BAGHDAD: Attacks in and north of Baghdad killed six people on Thursday, including three women gunned down in the capital officials said, the latest in a months-long nationwide spike in unrest.
The attacks come as Iraq witnesses its worst violence since 2008, a surge in bloodshed that has killed more than 5,400 people this year despite authorities having carried out a swathe of operations and implemented tightened security measures.
In northeast Baghdad, police found the bodies of three blindfolded women bearing multiple gunshot wounds to the head, execution-style at an empty plot in a Shiite-majority neighbourhood.
A police officer and a medical official said initial investigations showed the women were shot earlier on Thursday.
Summary executions were commonplace at the height of the Sunni-Shiite conflict in 2006-2007, when many thousands died.
Also on Thursday, gunmen killed a soldier and wounded two others in an attack targeting their patrol in the northern city of Mosul.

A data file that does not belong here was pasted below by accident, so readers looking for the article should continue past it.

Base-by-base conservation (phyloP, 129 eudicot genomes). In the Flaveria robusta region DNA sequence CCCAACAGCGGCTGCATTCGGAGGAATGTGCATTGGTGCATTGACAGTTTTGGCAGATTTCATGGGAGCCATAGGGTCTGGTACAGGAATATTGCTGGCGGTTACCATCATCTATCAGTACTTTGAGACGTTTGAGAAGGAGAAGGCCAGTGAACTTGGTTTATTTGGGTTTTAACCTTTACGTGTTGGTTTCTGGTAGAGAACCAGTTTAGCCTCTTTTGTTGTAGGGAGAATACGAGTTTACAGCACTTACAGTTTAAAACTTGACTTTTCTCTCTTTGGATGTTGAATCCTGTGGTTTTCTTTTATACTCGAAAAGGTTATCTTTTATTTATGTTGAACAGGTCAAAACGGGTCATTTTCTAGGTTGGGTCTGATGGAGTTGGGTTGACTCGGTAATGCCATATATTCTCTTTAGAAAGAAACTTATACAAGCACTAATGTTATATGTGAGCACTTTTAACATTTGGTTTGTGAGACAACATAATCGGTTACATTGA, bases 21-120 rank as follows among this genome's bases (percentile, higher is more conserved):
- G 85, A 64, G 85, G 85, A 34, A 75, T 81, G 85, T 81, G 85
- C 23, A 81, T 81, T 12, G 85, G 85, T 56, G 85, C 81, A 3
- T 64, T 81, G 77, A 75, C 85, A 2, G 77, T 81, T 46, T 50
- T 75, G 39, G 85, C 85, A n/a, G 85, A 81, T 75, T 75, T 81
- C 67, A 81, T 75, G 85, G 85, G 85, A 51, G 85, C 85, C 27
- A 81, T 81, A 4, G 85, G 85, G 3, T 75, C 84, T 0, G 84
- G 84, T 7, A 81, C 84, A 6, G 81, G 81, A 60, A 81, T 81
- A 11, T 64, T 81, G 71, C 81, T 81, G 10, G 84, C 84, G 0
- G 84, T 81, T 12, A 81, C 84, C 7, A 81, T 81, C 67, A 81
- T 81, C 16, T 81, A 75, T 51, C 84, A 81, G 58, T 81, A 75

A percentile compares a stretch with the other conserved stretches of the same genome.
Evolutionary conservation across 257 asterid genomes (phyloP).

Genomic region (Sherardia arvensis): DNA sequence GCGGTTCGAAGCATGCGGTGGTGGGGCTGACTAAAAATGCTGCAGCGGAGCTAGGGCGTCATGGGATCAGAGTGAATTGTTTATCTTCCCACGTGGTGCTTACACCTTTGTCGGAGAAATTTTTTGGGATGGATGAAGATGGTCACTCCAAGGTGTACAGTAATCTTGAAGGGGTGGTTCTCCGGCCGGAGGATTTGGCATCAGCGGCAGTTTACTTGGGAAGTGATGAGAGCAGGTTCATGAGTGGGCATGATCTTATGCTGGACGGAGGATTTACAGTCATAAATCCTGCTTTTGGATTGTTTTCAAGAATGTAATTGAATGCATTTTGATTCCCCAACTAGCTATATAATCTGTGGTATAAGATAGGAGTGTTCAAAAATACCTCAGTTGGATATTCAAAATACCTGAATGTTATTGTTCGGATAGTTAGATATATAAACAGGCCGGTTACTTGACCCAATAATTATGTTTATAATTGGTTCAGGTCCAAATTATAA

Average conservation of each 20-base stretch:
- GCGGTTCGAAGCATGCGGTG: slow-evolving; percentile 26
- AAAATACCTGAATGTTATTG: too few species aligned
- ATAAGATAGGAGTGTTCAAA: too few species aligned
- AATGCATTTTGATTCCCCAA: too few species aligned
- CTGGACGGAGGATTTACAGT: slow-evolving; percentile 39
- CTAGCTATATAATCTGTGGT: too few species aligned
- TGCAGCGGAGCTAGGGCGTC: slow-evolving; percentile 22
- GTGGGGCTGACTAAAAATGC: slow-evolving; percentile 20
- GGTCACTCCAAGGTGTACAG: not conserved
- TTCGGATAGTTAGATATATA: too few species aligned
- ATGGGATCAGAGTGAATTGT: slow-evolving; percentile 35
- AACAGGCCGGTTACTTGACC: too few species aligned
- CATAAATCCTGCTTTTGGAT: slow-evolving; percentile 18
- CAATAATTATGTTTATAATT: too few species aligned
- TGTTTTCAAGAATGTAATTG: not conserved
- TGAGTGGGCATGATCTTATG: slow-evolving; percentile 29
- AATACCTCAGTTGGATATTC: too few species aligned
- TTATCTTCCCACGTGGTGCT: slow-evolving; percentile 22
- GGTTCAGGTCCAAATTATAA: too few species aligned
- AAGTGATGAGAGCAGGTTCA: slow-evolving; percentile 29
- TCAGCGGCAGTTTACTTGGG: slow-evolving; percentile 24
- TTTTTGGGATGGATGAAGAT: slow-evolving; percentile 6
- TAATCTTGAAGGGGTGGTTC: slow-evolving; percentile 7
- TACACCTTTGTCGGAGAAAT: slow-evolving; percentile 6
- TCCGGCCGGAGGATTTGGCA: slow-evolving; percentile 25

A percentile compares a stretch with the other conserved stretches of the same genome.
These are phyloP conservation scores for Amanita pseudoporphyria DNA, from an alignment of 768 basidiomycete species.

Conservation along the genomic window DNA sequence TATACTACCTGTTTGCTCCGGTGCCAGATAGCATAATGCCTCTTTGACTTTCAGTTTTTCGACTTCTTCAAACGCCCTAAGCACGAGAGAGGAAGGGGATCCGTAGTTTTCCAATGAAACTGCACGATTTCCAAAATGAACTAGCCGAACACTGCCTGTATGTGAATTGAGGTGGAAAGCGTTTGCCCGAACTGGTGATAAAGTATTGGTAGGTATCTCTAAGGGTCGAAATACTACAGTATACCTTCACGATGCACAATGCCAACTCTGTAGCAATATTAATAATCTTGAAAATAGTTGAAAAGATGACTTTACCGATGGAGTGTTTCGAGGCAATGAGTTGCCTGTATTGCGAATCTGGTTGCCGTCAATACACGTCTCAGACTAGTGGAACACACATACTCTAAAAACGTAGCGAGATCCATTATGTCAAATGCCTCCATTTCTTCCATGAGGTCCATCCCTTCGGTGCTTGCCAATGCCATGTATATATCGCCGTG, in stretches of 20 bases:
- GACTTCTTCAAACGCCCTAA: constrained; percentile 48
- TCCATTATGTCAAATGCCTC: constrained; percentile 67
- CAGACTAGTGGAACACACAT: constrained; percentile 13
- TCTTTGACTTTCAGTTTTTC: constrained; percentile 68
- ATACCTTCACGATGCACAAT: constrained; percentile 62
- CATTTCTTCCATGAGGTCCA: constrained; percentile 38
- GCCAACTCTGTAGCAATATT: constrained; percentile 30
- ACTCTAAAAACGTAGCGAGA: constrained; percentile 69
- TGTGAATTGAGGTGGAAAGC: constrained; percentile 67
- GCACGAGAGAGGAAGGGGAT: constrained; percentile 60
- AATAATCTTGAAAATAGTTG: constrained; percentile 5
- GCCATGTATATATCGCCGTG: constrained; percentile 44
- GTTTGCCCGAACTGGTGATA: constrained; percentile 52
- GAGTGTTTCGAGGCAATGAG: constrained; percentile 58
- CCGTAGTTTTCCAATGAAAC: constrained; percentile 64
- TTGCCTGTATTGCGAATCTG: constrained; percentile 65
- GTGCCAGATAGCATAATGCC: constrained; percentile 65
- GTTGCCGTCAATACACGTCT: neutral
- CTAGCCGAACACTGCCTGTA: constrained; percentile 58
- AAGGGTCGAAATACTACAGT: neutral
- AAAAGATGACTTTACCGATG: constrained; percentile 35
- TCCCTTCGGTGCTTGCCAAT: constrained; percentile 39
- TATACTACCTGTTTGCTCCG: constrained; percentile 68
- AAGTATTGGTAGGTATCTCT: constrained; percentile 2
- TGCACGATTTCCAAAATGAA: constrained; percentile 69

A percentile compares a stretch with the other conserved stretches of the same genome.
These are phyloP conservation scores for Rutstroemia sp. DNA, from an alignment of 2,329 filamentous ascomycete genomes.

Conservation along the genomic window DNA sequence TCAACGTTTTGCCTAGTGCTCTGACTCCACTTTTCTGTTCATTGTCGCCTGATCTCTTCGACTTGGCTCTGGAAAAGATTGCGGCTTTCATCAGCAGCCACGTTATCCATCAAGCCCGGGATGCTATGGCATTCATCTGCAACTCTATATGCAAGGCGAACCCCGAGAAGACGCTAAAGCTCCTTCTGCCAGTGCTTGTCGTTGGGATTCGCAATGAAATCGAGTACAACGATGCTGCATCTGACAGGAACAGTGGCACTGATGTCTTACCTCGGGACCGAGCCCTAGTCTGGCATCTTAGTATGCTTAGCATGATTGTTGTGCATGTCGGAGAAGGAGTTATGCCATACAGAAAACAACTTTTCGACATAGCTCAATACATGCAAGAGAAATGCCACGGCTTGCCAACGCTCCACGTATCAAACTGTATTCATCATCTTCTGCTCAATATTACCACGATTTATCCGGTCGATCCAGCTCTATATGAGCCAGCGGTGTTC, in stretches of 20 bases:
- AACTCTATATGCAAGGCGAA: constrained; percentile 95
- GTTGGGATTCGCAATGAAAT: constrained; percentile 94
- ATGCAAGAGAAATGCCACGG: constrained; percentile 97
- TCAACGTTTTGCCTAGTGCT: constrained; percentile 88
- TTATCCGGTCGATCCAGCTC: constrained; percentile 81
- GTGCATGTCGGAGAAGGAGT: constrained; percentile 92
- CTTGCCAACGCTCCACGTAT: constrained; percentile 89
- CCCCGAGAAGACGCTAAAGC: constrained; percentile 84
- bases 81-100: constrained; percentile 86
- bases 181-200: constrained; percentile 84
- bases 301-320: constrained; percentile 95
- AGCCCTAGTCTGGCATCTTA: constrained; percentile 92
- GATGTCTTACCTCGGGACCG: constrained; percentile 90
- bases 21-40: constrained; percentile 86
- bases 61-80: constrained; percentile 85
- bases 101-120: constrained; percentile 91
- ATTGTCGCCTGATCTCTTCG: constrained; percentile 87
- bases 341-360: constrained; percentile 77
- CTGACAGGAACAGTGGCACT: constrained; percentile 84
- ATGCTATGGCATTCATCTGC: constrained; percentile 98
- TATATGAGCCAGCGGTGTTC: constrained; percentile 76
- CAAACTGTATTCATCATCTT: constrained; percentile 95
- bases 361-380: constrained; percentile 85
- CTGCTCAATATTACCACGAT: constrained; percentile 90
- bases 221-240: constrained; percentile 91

While a roadside bombing targeting an army patrol northwest of the city left a soldier dead and two others wounded, officials said.
And gunmen killed one Sahwa anti-Qaeda fighter and wounded another in an attack targeting their checkpoint in Baiji, north of Baghdad.
From late 2006 onwards, Sunni tribal militias known as the Sahwa, turned against their co-religionists in Al-Qaeda and sided with the US military, helping to turn the tide of Iraq's bloody insurgency.
But Sunni militants view them as traitors and frequently target them.
Attacks so far in October have killed more than 720 people, according to an AFP tally.
The government has faced criticism for not doing more to tackle anger in the Sunni Arab community over alleged ill treatment at the hands of the Shiite-led authorities. (AFP)